The Decision: While legally within its rights to post the document, the paper subsequently apologized and pulled the report from its website.
The Email Interview
Editors at The Daily Princetonian had grown dismayed at the “prevalence of email quotes” appearing in stories. Top staffers at the Princeton University student newspaper felt these e-quotes had become detrimental to the newspaper’s journalistic mission.
As editor-in-chief Henry Rome argued, “Interviews are meant to be genuine, spontaneous conversations that allow a reporter to gain a greater understanding of a source’s perspective. However, the use of the email interview—and its widespread presence in our news articles—has resulted in stories filled with stilted, manicured quotes that often hide any real meaning and make it extremely difficult for reporters to ask follow-up questions or build relationships with sources.”
The Decision: In September, after “consultations with major national news organizations’ senior editors and reporters,” Rome announced the paper would no longer publish quotes submitted by email in its news stories.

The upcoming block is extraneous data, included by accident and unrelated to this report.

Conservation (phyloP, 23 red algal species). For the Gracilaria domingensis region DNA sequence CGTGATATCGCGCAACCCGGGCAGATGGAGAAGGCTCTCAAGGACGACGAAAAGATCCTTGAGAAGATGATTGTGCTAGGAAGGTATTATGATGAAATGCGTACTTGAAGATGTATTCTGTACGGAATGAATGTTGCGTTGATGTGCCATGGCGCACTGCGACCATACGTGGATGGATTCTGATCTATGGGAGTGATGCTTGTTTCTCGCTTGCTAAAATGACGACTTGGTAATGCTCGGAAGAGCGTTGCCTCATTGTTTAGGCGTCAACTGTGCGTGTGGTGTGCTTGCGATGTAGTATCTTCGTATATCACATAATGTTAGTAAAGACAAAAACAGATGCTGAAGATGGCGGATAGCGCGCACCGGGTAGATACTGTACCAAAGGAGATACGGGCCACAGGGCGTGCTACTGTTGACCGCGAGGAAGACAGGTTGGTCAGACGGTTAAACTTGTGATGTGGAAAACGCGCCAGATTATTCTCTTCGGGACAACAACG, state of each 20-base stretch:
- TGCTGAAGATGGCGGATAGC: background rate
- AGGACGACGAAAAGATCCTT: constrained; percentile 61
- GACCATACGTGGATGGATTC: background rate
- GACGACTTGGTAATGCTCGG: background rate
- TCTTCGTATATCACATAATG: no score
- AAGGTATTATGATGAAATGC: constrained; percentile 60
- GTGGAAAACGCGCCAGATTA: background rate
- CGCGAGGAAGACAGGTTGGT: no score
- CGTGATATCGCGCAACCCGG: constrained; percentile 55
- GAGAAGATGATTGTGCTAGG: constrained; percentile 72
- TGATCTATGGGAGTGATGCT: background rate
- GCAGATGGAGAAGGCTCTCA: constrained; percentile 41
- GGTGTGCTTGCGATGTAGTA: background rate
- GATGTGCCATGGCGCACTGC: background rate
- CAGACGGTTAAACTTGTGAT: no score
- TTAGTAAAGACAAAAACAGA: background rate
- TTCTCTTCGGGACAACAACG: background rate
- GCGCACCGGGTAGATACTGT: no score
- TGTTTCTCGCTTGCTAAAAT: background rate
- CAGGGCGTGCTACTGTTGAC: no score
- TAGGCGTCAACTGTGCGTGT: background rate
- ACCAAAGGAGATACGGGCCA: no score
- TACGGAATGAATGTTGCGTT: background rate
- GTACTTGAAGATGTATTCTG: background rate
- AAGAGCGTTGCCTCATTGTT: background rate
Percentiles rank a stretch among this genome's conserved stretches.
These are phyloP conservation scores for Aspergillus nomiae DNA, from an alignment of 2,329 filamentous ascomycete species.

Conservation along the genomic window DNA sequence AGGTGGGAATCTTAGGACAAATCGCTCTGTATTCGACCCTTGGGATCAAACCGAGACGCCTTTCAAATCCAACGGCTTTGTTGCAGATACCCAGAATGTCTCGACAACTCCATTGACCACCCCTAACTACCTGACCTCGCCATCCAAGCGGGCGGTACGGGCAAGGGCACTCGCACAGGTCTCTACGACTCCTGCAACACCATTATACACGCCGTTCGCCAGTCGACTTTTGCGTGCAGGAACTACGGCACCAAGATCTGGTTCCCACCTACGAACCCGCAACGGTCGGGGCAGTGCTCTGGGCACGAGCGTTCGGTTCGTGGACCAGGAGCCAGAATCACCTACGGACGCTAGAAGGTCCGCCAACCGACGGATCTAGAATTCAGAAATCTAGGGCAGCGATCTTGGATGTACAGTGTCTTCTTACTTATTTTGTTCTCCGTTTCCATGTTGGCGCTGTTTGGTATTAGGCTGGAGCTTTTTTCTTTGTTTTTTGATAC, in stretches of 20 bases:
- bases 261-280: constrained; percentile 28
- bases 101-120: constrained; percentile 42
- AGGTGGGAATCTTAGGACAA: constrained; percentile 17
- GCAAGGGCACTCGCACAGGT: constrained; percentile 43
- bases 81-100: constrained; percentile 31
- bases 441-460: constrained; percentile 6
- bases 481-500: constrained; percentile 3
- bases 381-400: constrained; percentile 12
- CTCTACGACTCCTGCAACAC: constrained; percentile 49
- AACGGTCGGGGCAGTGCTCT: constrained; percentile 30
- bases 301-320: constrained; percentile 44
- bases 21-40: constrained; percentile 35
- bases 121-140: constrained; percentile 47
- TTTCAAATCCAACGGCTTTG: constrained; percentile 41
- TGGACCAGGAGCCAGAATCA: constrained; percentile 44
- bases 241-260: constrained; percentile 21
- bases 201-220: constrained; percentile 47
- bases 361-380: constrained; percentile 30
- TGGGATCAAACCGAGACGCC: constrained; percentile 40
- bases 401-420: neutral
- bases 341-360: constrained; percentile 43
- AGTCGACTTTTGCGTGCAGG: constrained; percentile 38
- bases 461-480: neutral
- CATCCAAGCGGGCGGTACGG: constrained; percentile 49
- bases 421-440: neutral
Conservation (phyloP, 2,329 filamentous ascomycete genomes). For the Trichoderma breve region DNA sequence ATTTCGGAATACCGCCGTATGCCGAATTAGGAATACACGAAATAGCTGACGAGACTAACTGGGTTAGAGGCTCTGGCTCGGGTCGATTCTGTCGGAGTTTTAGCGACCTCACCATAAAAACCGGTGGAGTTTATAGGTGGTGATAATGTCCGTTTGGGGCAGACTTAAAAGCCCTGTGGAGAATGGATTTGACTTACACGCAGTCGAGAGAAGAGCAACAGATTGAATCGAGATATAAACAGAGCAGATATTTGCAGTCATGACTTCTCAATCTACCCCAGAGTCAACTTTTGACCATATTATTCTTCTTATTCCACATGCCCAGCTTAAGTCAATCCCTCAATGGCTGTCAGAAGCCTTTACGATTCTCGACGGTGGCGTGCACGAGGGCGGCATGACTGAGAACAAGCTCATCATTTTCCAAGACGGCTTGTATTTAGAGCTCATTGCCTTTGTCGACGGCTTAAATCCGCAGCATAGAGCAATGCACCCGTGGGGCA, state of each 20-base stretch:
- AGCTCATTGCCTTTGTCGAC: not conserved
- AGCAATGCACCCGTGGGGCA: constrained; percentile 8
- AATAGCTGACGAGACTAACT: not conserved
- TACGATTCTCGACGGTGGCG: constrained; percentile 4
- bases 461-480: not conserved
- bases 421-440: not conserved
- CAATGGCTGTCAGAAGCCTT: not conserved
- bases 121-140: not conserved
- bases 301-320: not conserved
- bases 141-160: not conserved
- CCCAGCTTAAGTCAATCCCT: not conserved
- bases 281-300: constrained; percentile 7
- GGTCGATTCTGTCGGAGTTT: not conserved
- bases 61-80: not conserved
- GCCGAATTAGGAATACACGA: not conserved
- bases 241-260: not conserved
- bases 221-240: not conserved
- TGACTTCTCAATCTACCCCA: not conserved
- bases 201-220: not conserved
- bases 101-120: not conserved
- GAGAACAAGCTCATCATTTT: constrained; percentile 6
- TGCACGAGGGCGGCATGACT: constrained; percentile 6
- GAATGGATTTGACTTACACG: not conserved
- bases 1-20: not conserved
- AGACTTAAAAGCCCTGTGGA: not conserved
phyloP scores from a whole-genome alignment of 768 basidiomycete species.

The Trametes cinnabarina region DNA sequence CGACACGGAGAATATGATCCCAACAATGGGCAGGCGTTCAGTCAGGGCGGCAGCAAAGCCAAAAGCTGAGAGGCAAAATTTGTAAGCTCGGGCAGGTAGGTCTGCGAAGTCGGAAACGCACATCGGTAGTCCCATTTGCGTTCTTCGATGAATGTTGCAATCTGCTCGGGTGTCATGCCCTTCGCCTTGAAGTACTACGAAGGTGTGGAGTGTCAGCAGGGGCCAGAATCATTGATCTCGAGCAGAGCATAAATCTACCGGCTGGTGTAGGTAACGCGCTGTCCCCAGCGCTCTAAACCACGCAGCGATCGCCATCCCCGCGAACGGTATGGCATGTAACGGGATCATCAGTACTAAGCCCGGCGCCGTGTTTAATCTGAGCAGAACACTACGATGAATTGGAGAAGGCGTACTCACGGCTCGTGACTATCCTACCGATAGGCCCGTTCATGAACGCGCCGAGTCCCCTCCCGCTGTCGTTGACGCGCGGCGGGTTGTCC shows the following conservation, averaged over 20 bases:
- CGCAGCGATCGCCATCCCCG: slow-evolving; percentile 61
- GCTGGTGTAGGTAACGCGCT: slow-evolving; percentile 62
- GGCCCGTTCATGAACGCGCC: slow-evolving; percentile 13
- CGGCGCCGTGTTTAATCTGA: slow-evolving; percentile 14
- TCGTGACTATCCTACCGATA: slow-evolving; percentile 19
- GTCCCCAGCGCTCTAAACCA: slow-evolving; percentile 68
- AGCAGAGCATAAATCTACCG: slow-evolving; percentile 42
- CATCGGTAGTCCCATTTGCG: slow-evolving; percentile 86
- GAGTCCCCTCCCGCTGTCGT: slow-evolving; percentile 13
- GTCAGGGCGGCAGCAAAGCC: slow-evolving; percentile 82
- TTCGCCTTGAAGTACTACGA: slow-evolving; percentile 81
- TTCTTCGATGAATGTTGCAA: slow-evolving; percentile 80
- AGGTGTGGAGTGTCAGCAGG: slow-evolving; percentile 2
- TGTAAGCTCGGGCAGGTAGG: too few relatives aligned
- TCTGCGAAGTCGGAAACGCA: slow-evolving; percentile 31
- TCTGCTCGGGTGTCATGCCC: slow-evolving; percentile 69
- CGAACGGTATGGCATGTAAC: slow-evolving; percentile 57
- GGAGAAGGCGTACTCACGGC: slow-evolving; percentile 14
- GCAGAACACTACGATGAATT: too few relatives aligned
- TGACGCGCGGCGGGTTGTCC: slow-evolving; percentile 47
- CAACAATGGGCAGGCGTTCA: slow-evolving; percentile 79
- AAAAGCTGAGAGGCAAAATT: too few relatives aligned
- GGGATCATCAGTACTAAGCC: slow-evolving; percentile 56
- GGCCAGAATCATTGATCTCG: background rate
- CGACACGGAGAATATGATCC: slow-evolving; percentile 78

The Quote Review
For a number of years, The Harvard Crimson had allowed Harvard University officials to review and change their quotes prior to publication. The result of this longstanding practice, editors increasingly recognized, was a culture of decreasing candor and availability among Harvard staff sources.
As Crimson president Ben Samuels wrote in a memo to staff: “Some of Harvard’s highest officials—Including the president of the university, the provost, and the deans of the college and of the faculty of arts and sciences—have agreed to interviews with the Crimson only on the condition that their quotes not be printed without their approval. As a result, their quotes have become less candid, less telling, and less meaningful to our coverage. At the same time, sources have more and more frequently agreed to communicate only by email rather than in person or by phone, or have asked that their names not be used along with their comments.”